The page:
February 12

What was advertised in a colonial American newspaper 250 years ago today?

Feb 12 - 2:12:1770 Connecticut Currant
Connecticut Courant (February 12, 1770).

“The business of supplying them with papers.”

William Stanton placed an advertisement in the February 12, 1770, edition of the Connecticut Courant to follow up on a “former Advertisement” that most recently appeared on January 22. In that previous notice, Stanton noted that he had “rode post for almost four years” and in that time many newspaper subscribers fell behind on paying him for his services. He requested that his clients settle accounts, but also expressed his interest in continuing in the business with some alterations to the current method of delivering their newspapers. Having devised a new plan, he placed a second advertisement to “further inform them of the method, proposed for the future.”

Stanton proposed riding from Litchfield to Hartford every week. The printers distributed new issues of the Connecticut Courant on Mondays. Stanton planned to collect them as soon as they were available and set off as quickly as possible, returning to Litchfield “on Tuesday of each week.” The masthead proclaimed that the Connecticut Courant contained “the freshest Advices Both Foreign and Domestick.” Stanton aimed to make those “freshest Advices” available to readers without delay. Rather than deliver the newspapers to subscribers, Stanton would deposit them in a shop near the courthouse for “gentlemen … from the several towns round the country” to collect at their convenience. “[C]onstant attendance will be given” at the shop, Stanton promised, for customers to retrieve their newspapers. For subscribers unable to make their way to Litchfield, Stanton proposed delivering the Connecticut Courant “by a special post … once a fortnight.”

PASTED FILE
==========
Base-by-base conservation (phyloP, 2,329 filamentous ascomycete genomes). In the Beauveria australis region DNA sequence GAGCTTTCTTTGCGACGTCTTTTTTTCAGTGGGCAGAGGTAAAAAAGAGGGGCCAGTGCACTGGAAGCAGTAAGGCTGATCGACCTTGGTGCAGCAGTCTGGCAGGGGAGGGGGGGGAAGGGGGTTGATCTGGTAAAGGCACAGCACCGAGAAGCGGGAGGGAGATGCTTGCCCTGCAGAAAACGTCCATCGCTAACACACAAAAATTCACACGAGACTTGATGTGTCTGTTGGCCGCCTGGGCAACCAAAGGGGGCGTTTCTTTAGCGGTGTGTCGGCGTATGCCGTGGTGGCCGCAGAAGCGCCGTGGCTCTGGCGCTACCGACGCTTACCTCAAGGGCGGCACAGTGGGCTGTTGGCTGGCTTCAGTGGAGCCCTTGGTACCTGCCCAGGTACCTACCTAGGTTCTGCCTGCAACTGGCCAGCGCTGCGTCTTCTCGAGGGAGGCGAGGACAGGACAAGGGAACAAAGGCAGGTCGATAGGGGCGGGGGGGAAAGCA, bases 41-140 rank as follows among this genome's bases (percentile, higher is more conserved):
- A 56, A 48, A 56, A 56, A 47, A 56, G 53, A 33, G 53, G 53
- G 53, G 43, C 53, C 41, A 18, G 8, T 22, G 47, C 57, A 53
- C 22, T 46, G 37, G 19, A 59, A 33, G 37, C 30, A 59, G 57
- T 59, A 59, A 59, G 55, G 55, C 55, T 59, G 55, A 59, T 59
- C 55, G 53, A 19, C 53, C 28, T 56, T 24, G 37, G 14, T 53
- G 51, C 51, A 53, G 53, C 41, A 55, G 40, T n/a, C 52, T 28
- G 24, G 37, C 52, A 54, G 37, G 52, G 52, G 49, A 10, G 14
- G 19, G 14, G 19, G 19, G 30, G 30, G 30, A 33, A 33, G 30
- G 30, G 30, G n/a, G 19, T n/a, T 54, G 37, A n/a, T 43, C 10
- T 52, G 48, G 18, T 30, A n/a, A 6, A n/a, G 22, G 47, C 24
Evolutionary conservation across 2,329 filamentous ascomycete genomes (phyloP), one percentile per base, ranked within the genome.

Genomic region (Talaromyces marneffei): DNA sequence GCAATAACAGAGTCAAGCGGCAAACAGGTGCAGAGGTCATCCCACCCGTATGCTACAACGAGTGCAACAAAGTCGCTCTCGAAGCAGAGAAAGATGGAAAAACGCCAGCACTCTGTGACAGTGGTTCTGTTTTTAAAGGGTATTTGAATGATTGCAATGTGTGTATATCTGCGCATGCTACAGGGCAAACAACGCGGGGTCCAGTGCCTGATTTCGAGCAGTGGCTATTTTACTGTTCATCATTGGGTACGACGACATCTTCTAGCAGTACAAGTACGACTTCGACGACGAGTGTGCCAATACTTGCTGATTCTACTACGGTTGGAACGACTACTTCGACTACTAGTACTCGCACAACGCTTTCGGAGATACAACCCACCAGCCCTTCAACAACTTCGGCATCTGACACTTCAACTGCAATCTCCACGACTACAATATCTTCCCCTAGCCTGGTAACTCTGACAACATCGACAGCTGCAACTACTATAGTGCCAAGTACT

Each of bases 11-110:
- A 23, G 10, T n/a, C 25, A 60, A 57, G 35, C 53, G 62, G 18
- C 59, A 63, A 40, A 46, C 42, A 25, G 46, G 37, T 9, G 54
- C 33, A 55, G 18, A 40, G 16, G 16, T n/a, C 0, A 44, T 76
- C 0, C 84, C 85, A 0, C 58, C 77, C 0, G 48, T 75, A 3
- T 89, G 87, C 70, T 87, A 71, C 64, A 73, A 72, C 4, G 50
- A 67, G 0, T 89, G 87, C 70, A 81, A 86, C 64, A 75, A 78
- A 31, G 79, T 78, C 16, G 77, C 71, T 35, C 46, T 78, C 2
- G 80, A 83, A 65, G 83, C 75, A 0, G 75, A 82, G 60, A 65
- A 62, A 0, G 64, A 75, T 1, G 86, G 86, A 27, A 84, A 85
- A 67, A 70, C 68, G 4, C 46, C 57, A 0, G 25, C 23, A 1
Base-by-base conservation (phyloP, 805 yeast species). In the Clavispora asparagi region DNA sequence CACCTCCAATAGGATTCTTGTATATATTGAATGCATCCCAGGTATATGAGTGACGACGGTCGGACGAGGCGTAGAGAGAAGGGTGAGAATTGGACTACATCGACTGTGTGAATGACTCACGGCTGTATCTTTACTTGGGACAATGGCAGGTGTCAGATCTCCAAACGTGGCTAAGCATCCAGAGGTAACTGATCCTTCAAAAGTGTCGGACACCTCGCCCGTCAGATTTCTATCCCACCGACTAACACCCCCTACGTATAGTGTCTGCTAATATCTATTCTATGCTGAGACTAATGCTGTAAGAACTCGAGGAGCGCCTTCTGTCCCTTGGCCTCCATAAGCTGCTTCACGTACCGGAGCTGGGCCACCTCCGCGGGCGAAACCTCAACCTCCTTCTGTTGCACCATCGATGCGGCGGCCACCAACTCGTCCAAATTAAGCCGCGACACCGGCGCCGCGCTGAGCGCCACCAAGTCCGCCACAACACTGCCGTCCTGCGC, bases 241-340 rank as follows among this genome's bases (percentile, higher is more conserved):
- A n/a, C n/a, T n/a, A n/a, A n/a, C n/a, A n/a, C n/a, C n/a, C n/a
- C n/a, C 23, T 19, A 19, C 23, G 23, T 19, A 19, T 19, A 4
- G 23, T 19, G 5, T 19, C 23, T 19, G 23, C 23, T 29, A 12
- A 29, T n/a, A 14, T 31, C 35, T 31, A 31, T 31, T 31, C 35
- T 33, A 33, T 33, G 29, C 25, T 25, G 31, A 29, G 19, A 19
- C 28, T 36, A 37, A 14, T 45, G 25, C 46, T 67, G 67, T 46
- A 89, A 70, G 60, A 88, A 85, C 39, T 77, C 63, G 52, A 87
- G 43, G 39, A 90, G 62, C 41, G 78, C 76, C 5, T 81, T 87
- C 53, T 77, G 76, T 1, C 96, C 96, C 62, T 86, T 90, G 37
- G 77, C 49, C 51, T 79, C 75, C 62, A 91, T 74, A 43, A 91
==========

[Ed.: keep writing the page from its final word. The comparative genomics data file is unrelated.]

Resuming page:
For these services, Stanton charged eight shillings per year, “which is but two shillings more than the printers have of their customers in Hartford.” He considered this a bargain “so very favourable to the customers” that it “cannot fail of being agreeable.” In deploying such language, he encouraged readers to adopt his perspective that they did indeed get a good deal for the package of newspaper and delivery. He also revealed information that the printers did not publish in the Connecticut Courant, the cost of an annual subscription. Stanton’s advertisement provides noteworthy details about the mechanics of disseminating information in rural Connecticut on the eve of the American Revolution.